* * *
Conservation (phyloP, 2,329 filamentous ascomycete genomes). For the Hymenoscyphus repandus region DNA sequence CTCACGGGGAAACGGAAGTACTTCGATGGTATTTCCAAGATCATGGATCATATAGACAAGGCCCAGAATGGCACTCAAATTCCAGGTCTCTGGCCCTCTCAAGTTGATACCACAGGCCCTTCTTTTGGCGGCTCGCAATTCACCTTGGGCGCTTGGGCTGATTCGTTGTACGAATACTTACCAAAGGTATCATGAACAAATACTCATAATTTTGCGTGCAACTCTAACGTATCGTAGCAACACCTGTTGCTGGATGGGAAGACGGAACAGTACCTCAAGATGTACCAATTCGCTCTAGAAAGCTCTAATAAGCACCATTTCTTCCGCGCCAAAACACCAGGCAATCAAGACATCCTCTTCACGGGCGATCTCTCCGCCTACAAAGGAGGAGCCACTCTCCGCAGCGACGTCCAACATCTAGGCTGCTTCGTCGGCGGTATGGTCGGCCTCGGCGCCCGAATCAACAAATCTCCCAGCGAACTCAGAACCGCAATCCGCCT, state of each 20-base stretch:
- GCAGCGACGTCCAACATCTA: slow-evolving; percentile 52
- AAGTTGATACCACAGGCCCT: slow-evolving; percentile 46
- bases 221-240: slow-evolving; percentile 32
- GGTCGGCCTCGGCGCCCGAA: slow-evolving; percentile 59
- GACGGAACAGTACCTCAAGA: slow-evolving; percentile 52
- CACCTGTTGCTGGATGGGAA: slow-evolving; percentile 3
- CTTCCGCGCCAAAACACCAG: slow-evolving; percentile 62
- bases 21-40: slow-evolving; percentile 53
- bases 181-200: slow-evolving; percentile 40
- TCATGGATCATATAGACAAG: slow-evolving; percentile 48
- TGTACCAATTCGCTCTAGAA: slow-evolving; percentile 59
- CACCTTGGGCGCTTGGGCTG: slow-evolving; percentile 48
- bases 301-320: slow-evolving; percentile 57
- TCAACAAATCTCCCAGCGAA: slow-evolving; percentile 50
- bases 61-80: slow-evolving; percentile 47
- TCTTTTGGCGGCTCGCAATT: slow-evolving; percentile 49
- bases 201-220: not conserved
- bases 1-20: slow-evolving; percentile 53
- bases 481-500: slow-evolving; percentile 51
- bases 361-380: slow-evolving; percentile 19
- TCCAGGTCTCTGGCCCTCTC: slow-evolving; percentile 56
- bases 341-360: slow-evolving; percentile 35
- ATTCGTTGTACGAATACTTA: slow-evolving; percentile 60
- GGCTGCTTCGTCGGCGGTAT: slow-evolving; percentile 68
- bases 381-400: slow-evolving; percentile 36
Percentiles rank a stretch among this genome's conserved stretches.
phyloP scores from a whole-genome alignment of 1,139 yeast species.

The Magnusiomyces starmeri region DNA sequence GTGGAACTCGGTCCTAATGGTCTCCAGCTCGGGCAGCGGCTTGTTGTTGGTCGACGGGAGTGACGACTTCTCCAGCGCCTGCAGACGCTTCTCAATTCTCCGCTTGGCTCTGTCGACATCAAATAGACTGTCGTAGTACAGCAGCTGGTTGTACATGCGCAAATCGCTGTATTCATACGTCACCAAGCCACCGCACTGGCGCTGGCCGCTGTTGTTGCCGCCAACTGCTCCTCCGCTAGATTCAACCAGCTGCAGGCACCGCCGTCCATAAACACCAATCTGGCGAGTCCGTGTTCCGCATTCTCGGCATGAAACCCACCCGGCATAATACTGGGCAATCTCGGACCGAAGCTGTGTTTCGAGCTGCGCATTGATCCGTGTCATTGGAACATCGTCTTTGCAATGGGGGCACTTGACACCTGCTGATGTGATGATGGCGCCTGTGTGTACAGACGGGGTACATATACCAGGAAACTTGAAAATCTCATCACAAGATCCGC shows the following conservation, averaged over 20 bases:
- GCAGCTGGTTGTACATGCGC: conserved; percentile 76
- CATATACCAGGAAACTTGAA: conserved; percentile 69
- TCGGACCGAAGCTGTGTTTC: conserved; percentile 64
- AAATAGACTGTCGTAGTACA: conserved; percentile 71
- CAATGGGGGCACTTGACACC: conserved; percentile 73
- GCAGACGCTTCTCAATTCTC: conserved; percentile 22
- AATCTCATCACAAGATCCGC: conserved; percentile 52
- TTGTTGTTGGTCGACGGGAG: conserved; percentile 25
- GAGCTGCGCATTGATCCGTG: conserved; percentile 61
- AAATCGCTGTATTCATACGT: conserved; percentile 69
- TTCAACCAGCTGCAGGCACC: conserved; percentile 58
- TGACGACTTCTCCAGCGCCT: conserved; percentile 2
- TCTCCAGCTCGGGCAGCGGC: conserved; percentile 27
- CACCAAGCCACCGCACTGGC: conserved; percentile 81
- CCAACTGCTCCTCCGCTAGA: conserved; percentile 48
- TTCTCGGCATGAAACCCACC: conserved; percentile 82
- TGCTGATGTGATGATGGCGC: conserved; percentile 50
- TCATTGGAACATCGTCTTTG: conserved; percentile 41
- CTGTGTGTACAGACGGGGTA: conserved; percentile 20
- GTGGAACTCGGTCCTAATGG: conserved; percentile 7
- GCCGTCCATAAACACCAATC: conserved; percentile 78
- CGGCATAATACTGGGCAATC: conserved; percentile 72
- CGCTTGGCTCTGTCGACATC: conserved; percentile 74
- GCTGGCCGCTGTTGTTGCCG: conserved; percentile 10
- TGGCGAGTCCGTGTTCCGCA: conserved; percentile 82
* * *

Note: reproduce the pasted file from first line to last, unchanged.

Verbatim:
Conservation (phyloP, 2,329 filamentous ascomycete genomes). For the Hymenoscyphus repandus region DNA sequence CTCACGGGGAAACGGAAGTACTTCGATGGTATTTCCAAGATCATGGATCATATAGACAAGGCCCAGAATGGCACTCAAATTCCAGGTCTCTGGCCCTCTCAAGTTGATACCACAGGCCCTTCTTTTGGCGGCTCGCAATTCACCTTGGGCGCTTGGGCTGATTCGTTGTACGAATACTTACCAAAGGTATCATGAACAAATACTCATAATTTTGCGTGCAACTCTAACGTATCGTAGCAACACCTGTTGCTGGATGGGAAGACGGAACAGTACCTCAAGATGTACCAATTCGCTCTAGAAAGCTCTAATAAGCACCATTTCTTCCGCGCCAAAACACCAGGCAATCAAGACATCCTCTTCACGGGCGATCTCTCCGCCTACAAAGGAGGAGCCACTCTCCGCAGCGACGTCCAACATCTAGGCTGCTTCGTCGGCGGTATGGTCGGCCTCGGCGCCCGAATCAACAAATCTCCCAGCGAACTCAGAACCGCAATCCGCCT, state of each 20-base stretch:
- GCAGCGACGTCCAACATCTA: slow-evolving; percentile 52
- AAGTTGATACCACAGGCCCT: slow-evolving; percentile 46
- bases 221-240: slow-evolving; percentile 32
- GGTCGGCCTCGGCGCCCGAA: slow-evolving; percentile 59
- GACGGAACAGTACCTCAAGA: slow-evolving; percentile 52
- CACCTGTTGCTGGATGGGAA: slow-evolving; percentile 3
- CTTCCGCGCCAAAACACCAG: slow-evolving; percentile 62
- bases 21-40: slow-evolving; percentile 53
- bases 181-200: slow-evolving; percentile 40
- TCATGGATCATATAGACAAG: slow-evolving; percentile 48
- TGTACCAATTCGCTCTAGAA: slow-evolving; percentile 59
- CACCTTGGGCGCTTGGGCTG: slow-evolving; percentile 48
- bases 301-320: slow-evolving; percentile 57
- TCAACAAATCTCCCAGCGAA: slow-evolving; percentile 50
- bases 61-80: slow-evolving; percentile 47
- TCTTTTGGCGGCTCGCAATT: slow-evolving; percentile 49
- bases 201-220: not conserved
- bases 1-20: slow-evolving; percentile 53
- bases 481-500: slow-evolving; percentile 51
- bases 361-380: slow-evolving; percentile 19
- TCCAGGTCTCTGGCCCTCTC: slow-evolving; percentile 56
- bases 341-360: slow-evolving; percentile 35
- ATTCGTTGTACGAATACTTA: slow-evolving; percentile 60
- GGCTGCTTCGTCGGCGGTAT: slow-evolving; percentile 68
- bases 381-400: slow-evolving; percentile 36
Percentiles rank a stretch among this genome's conserved stretches.
phyloP scores from a whole-genome alignment of 1,139 yeast species.

The Magnusiomyces starmeri region DNA sequence GTGGAACTCGGTCCTAATGGTCTCCAGCTCGGGCAGCGGCTTGTTGTTGGTCGACGGGAGTGACGACTTCTCCAGCGCCTGCAGACGCTTCTCAATTCTCCGCTTGGCTCTGTCGACATCAAATAGACTGTCGTAGTACAGCAGCTGGTTGTACATGCGCAAATCGCTGTATTCATACGTCACCAAGCCACCGCACTGGCGCTGGCCGCTGTTGTTGCCGCCAACTGCTCCTCCGCTAGATTCAACCAGCTGCAGGCACCGCCGTCCATAAACACCAATCTGGCGAGTCCGTGTTCCGCATTCTCGGCATGAAACCCACCCGGCATAATACTGGGCAATCTCGGACCGAAGCTGTGTTTCGAGCTGCGCATTGATCCGTGTCATTGGAACATCGTCTTTGCAATGGGGGCACTTGACACCTGCTGATGTGATGATGGCGCCTGTGTGTACAGACGGGGTACATATACCAGGAAACTTGAAAATCTCATCACAAGATCCGC shows the following conservation, averaged over 20 bases:
- GCAGCTGGTTGTACATGCGC: conserved; percentile 76
- CATATACCAGGAAACTTGAA: conserved; percentile 69
- TCGGACCGAAGCTGTGTTTC: conserved; percentile 64
- AAATAGACTGTCGTAGTACA: conserved; percentile 71
- CAATGGGGGCACTTGACACC: conserved; percentile 73
- GCAGACGCTTCTCAATTCTC: conserved; percentile 22
- AATCTCATCACAAGATCCGC: conserved; percentile 52
- TTGTTGTTGGTCGACGGGAG: conserved; percentile 25
- GAGCTGCGCATTGATCCGTG: conserved; percentile 61
- AAATCGCTGTATTCATACGT: conserved; percentile 69
- TTCAACCAGCTGCAGGCACC: conserved; percentile 58
- TGACGACTTCTCCAGCGCCT: conserved; percentile 2
- TCTCCAGCTCGGGCAGCGGC: conserved; percentile 27
- CACCAAGCCACCGCACTGGC: conserved; percentile 81
- CCAACTGCTCCTCCGCTAGA: conserved; percentile 48
- TTCTCGGCATGAAACCCACC: conserved; percentile 82
- TGCTGATGTGATGATGGCGC: conserved; percentile 50
- TCATTGGAACATCGTCTTTG: conserved; percentile 41
- CTGTGTGTACAGACGGGGTA: conserved; percentile 20
- GTGGAACTCGGTCCTAATGG: conserved; percentile 7
- GCCGTCCATAAACACCAATC: conserved; percentile 78
- CGGCATAATACTGGGCAATC: conserved; percentile 72
- CGCTTGGCTCTGTCGACATC: conserved; percentile 74
- GCTGGCCGCTGTTGTTGCCG: conserved; percentile 10
- TGGCGAGTCCGTGTTCCGCA: conserved; percentile 82